Rotational Energy conservation

In summary, the total kinetic energy of a car with four wheels, each with a mass of 25kg and a radius of 30cm, and a car's mass of 1000kg, traveling at a speed of 30m/s neglecting friction, is 518kJ. To calculate the distance the car will travel up an incline of 10 degrees before stopping, one must use the equation mgxsin10 = 518000, where m is the mass of the car, g is the gravitational acceleration, x is the distance traveled, and 10 is the angle of the incline. This equation should yield a positive value for x, but if a negative value is obtained, it may
  • #1
inner08
49
0
The four wheels of a car have each a mass of 25kg and a radius of 30cm. The car's mass is 1000kg. We neglect the losses due to friction. We assimilate the wheels to homogeneous cylinders.

a) What is the total kinetic energy of the car and the wheels if the speed of the car is 30m/s.

b) What distance will the car travel till it stops going up an incline of 10 degrees if the initial speed is of 30m/s?

For a I did,

Ktot = rotational kinetic energy + linear kinetic energy
= 1/2lw + 1/2mv^2
= (1/2)(4.5)(100)^2 + (1/2)(1100)(30)^2
= 518kJ

For b I thought I could just use "gravitational potential = rotational kinetic energy + linear kinetic energy"

h = xsin10
So mgx = rotational kinetic energy + linear kinetic energy
mgx = 518000
x = -89m

Obviously I did something wrong because I shouldn't be getting a minus...and on top of that I know the answer is 276m.

Any ideas on what I did wrong..or what I might of forgotten to do?
 
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  • #2
How do you go from mgx = 518000 to a negative answer for x? You are approaching it correctly using energies...
 
  • #3
Sorry, that should read mgxsin10 = 518000

sin10 gives -0.544 therefore giving me a negative answer.

Any idea on what I might of done wrong?!
 
  • #4
The sin of 10 degrees is not negative. Is your calculator in radian mode maybe?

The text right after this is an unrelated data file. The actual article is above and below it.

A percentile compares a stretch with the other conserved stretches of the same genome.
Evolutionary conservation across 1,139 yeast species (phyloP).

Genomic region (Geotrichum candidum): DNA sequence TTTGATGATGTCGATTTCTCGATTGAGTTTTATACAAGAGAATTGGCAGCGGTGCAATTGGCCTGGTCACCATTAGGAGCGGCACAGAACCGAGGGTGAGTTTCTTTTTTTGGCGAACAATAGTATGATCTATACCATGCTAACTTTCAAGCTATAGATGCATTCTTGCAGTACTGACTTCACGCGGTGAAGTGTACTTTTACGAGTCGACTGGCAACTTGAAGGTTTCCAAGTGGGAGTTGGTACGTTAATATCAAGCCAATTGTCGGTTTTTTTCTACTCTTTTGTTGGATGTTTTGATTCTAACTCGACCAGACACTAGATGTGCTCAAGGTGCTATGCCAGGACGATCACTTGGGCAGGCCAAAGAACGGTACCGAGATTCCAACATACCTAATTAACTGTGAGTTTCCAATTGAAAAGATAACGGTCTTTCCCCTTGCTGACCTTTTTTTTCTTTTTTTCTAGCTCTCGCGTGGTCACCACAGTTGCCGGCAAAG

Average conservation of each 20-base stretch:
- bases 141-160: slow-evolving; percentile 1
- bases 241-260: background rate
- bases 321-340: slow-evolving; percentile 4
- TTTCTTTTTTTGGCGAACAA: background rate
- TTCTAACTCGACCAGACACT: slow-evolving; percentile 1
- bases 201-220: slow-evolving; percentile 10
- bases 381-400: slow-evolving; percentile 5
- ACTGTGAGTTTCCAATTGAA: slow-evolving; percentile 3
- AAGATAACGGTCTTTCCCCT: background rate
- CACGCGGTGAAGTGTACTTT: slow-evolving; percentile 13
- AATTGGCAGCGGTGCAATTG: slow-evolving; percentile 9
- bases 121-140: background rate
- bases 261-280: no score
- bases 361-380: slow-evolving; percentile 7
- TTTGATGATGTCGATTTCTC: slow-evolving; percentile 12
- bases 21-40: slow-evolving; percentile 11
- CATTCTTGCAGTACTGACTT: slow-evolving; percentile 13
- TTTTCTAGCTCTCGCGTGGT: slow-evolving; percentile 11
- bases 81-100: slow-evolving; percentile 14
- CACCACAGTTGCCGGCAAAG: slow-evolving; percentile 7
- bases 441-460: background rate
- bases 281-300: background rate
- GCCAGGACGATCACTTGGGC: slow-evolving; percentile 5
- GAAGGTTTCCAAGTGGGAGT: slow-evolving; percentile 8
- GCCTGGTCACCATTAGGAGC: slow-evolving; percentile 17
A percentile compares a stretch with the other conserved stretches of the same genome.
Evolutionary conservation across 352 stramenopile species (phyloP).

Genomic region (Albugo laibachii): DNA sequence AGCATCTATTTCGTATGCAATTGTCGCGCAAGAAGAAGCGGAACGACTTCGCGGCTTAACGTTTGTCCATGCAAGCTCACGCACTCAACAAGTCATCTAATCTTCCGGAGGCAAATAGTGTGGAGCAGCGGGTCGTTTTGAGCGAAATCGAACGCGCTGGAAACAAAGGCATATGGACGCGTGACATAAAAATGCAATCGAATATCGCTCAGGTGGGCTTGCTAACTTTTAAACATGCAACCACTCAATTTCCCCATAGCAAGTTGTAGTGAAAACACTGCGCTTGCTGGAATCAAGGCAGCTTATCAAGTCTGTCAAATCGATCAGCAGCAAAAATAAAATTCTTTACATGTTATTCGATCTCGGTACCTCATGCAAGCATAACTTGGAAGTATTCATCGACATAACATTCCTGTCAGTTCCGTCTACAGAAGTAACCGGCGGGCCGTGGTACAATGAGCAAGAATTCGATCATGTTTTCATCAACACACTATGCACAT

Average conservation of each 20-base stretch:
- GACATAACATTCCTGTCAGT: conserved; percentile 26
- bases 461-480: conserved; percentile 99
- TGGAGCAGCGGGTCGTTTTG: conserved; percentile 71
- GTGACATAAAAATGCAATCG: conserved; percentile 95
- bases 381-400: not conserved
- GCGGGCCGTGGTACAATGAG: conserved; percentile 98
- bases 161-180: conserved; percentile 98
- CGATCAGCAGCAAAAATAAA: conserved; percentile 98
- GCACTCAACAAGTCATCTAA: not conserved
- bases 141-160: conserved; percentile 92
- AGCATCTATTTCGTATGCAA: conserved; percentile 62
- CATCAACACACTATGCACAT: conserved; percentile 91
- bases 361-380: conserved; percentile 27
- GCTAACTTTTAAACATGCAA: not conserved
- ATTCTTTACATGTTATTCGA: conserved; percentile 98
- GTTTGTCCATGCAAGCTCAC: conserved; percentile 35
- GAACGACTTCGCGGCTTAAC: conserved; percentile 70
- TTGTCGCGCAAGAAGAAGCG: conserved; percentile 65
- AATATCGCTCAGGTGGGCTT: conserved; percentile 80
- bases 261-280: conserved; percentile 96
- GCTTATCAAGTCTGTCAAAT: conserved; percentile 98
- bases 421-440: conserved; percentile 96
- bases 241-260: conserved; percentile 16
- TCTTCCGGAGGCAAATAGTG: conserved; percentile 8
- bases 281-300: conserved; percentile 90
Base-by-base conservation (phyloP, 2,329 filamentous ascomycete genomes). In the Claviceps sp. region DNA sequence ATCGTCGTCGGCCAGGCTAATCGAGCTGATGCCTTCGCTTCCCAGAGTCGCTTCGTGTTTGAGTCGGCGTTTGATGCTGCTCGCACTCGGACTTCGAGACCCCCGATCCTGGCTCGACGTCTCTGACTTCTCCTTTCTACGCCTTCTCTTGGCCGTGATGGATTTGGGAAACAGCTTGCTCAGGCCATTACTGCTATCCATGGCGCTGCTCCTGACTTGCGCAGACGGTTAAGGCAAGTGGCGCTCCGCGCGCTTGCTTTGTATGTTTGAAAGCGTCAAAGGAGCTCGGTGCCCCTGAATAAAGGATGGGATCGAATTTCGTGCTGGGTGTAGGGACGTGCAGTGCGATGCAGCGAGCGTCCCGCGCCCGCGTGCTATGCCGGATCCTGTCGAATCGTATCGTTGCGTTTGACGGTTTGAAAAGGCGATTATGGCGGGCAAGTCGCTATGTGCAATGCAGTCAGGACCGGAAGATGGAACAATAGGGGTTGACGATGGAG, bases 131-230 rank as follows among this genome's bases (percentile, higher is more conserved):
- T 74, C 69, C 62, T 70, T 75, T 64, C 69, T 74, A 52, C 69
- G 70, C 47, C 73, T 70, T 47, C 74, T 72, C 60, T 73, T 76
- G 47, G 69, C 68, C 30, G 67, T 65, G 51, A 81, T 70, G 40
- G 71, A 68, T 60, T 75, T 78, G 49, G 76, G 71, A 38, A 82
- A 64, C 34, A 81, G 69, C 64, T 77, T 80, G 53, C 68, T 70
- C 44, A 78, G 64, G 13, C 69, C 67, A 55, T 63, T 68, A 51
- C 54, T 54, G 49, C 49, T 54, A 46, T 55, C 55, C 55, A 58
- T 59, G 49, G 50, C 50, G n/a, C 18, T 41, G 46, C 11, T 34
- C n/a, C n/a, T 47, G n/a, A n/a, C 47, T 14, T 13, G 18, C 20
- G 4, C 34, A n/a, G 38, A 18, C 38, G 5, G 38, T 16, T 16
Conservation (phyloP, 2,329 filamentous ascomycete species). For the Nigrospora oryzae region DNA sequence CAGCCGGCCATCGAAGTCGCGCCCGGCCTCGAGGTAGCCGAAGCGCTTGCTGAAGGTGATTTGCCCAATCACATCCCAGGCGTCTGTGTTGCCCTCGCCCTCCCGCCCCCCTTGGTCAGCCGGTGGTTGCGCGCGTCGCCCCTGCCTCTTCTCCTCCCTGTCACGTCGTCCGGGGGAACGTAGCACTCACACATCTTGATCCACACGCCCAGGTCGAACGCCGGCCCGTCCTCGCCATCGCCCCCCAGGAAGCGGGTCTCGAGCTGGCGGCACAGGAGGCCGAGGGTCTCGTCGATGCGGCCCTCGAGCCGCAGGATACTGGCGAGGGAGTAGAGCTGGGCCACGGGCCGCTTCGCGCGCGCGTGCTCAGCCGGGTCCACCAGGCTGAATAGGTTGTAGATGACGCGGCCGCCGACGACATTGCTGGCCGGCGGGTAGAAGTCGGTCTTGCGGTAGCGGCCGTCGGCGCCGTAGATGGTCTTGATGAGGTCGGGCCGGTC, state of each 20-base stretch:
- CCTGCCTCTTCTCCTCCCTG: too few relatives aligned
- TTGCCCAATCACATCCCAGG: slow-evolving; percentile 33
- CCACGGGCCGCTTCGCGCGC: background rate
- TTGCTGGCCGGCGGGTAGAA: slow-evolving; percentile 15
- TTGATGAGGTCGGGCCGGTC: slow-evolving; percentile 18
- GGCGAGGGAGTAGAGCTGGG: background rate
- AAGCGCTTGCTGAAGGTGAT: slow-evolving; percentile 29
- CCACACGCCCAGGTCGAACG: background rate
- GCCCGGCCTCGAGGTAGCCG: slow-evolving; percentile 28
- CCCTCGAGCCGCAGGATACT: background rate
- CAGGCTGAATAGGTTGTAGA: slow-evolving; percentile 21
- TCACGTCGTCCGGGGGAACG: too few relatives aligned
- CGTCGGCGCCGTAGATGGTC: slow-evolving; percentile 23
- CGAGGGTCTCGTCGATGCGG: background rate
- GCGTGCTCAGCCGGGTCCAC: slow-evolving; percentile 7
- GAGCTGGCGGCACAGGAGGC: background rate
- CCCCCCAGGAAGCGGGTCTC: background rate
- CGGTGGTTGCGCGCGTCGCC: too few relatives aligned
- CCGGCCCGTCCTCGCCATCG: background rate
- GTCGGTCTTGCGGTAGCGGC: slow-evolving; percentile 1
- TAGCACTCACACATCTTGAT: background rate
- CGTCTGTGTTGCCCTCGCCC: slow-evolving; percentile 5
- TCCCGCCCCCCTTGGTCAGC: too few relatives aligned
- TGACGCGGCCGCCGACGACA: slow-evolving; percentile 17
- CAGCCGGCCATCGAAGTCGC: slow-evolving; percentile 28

• #5
Oh geez...lol..I didn't realize I was in radians...

Thanks
 

1. What is rotational energy conservation?

Rotational energy conservation is a physical law that states that the total amount of energy in a closed system remains constant over time. Specifically, it refers to the conservation of energy within a system that involves rotational motion, such as a spinning object.

2. How is rotational energy conserved?

Rotational energy is conserved through the principle of conservation of angular momentum. This states that the total angular momentum of a system remains constant, unless acted upon by an external torque. In other words, the rotational energy of a system can be transferred between objects within the system, but the total amount of energy remains constant.

3. What are some real-world examples of rotational energy conservation?

Some examples of rotational energy conservation in everyday life include the spinning of a top, the rotation of a merry-go-round, the movement of gears in a clock, and the spinning of a bicycle wheel. In all of these cases, the rotational energy is conserved unless acted upon by an external force.

4. How is rotational energy conservation related to other forms of energy conservation?

Rotational energy conservation is a specific application of the law of conservation of energy, which states that energy can neither be created nor destroyed, only transferred or transformed. This means that the total energy in a closed system, including both rotational and other forms of energy, remains constant.

5. Can rotational energy conservation be violated?

No, rotational energy conservation is a fundamental law of physics and cannot be violated. However, in certain situations, it may appear that rotational energy is being lost due to friction or other external forces. In reality, this energy is being transferred to other forms, such as heat or sound, and the total energy in the system remains constant.

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